Ice Cream, Gelato and Soft-Serve Makers and Freezers

Frozen dessert equipment may produce and/or store a variety of frozen products, including ice cream, custard, yogurt and sorbet.


Ice Cream/Gelato Freezers: Cleaning and Maintenance Tips

Here, John Orr, technical service manager, Refrigerated Specialist Inc. (RSI), Mesquite, Texas, provides tips on both cleaning and maintaining ice cream/gelato freezers.

  • Milkfat and butterfat are components of ice cream and frozen custard mix and will accumulate on the interior surfaces of the machine and its parts. Fats are difficult to remove and contribute to milkstone buildup. Milkstone is a white/gray film that forms on equipment and utensils that come in contact with dairy products. This will accumulate slowly on surfaces because of ineffective cleaning, use of hard water or both. It is a porous deposit that will harbor bacterial growth and eventually negate sanitizing efforts. Once milkstone has formed, it is very difficult to remove, even with general purpose cleaners. Buildup can lead to high bacteria counts and a food safety dilemma. It is best to control milkstone on a daily basis to prevent potential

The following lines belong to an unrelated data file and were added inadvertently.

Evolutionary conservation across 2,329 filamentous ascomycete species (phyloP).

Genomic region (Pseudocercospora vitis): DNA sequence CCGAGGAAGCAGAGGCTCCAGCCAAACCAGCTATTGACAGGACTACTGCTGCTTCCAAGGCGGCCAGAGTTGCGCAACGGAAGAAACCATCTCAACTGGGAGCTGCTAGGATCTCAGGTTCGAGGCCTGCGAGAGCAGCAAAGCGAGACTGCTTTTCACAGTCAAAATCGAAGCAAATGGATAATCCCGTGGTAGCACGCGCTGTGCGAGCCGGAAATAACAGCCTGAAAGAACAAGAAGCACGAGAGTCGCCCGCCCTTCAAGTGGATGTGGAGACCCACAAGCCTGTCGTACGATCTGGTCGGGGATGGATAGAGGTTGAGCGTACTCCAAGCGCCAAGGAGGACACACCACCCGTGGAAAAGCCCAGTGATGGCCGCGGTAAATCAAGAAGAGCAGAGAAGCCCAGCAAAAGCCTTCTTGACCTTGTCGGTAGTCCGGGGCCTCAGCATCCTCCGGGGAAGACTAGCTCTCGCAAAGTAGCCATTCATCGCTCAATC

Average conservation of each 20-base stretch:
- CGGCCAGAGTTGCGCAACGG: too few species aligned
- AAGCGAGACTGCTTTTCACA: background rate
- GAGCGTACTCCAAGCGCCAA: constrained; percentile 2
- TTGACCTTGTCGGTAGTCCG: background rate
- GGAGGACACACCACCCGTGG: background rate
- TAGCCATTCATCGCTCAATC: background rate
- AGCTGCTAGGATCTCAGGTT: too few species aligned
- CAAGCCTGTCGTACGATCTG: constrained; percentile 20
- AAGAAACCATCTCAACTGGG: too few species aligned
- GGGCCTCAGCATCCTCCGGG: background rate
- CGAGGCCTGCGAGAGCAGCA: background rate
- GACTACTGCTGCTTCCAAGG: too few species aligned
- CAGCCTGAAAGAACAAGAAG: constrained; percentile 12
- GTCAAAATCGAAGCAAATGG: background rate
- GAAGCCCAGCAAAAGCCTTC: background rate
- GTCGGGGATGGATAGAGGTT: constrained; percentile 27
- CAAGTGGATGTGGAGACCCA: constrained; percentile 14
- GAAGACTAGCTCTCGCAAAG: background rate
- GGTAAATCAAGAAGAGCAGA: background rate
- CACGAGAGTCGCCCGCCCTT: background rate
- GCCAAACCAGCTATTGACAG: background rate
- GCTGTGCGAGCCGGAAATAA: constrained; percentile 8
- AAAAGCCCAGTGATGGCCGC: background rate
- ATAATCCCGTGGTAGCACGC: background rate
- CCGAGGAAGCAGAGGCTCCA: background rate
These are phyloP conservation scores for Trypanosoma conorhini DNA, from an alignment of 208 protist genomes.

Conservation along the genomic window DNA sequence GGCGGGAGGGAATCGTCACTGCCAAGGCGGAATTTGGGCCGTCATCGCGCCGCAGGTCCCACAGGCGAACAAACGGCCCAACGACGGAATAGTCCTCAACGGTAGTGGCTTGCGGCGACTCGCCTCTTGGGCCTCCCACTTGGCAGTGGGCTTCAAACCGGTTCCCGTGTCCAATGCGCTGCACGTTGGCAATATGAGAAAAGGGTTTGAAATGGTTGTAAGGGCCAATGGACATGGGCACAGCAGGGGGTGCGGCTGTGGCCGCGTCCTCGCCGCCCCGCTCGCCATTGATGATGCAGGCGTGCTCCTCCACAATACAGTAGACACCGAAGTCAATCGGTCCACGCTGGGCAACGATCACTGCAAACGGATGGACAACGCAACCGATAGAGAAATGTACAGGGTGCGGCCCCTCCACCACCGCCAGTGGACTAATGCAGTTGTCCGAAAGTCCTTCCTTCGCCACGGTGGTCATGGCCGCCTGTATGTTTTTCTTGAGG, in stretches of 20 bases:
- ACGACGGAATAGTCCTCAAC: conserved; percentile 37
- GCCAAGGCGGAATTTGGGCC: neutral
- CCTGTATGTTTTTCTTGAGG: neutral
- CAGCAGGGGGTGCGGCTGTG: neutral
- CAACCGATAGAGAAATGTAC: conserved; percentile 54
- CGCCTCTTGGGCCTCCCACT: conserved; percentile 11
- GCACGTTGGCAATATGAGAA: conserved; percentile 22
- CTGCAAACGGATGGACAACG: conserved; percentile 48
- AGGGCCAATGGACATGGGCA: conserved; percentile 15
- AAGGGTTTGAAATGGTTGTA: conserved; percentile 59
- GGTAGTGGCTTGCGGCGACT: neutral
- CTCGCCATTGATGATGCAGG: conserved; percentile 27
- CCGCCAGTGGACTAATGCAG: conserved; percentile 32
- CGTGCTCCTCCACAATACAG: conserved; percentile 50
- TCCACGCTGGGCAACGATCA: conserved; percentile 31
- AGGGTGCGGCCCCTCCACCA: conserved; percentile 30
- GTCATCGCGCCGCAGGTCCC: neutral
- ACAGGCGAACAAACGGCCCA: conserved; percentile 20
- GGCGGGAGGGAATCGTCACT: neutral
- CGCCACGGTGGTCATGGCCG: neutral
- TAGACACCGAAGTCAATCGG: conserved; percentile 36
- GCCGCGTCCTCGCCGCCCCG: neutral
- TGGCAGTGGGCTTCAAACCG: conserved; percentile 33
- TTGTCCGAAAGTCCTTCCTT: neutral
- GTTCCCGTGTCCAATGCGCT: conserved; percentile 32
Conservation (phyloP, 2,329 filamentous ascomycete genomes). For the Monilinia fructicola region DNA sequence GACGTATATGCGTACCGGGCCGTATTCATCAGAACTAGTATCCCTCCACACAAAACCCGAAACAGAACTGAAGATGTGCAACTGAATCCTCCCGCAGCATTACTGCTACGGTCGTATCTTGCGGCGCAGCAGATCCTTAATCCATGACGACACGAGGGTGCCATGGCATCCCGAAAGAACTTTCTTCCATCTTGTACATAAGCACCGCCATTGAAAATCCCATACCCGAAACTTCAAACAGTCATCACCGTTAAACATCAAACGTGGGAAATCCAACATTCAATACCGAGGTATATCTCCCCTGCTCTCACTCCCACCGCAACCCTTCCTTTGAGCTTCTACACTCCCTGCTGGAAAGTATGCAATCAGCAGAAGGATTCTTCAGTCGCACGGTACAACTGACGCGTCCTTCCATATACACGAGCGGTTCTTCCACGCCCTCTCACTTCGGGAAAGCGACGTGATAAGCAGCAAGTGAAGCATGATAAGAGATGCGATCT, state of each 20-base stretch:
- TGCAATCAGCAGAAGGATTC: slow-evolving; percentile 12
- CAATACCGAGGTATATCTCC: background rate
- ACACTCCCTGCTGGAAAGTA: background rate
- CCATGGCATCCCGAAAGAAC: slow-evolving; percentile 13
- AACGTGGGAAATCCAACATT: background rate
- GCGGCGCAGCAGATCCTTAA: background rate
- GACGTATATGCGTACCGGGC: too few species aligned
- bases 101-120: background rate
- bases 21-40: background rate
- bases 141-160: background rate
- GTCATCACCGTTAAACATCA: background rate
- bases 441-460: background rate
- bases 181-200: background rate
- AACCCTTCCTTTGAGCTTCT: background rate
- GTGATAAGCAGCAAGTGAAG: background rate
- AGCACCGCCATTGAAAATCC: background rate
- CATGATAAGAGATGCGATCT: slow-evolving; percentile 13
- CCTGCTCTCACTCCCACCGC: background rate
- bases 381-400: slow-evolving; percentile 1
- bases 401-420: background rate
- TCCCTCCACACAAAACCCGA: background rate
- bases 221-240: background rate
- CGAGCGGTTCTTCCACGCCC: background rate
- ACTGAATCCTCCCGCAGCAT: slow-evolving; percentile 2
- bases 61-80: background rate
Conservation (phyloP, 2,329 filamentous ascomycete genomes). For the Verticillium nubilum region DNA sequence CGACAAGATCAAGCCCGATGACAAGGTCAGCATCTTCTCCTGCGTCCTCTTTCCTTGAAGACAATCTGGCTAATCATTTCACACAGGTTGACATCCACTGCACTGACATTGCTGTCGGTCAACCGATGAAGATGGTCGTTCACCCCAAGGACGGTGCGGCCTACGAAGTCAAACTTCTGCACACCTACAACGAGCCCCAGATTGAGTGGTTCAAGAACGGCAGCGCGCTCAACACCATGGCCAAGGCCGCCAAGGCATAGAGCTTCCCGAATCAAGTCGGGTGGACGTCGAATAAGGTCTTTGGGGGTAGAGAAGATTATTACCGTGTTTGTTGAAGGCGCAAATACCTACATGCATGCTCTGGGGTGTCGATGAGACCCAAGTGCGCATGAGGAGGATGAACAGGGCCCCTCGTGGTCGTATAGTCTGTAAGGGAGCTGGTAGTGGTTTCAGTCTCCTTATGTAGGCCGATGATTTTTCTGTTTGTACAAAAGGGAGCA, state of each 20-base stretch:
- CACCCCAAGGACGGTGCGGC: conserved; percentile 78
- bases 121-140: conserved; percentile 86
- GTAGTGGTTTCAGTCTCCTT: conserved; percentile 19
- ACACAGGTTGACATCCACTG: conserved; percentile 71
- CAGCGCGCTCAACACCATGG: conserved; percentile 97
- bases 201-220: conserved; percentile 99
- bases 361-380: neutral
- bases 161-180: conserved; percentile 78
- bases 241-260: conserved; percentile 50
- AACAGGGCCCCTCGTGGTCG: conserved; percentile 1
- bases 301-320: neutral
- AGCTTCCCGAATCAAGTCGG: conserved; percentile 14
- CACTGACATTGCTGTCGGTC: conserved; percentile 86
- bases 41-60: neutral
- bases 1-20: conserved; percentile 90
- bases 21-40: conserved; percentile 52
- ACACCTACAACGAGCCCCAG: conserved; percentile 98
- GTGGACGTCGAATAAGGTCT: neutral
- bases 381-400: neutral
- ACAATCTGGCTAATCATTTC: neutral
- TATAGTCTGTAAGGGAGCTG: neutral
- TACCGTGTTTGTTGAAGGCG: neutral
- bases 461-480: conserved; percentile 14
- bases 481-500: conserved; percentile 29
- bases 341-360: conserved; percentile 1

bacterial growth.
  • In addition to food safety issues, milkstone can cause premature wear to machine parts, which can lead to costs for replacement parts or more expensive repairs if parts are not replaced once they have become excessively worn. Deliming can be used to remove thick layers of milkstone, but the chemicals are dangerous and can damage machine parts, so this should be a last resort.
  • Remember, cleaning is the removal of materials from a surface and is a prerequisite for effective sanitizing. An unclean surface will compromise sanitizing efforts. Sanitizing will only kill bacteria effectively on clean surfaces. After ensuring that the machine is clean and sanitized, it can be reassembled for use.
  • Most seals, O-rings and some wear parts will need to be lubricated using FDA-approved food-safe lubricant (Petrol-Gel ) prior to reassembly. This provides a proper seal and prevents excessive wear.
  • On a weekly basis, remove side covers from machines and use a damp, soapy washcloth to clean any mix that might have spilled inside of the unit. Be sure to properly disconnect power prior to removing covers. At this time, also visually inspect the machine for belt wear, rear seal leakage or other problems.
  • On a monthly basis, clean the condenser coil of the refrigeration unit either by blowing out with compressed air or using a vacuum with a nylon brush. Proper airflow is a necessity for proper freezing and a consistent product.

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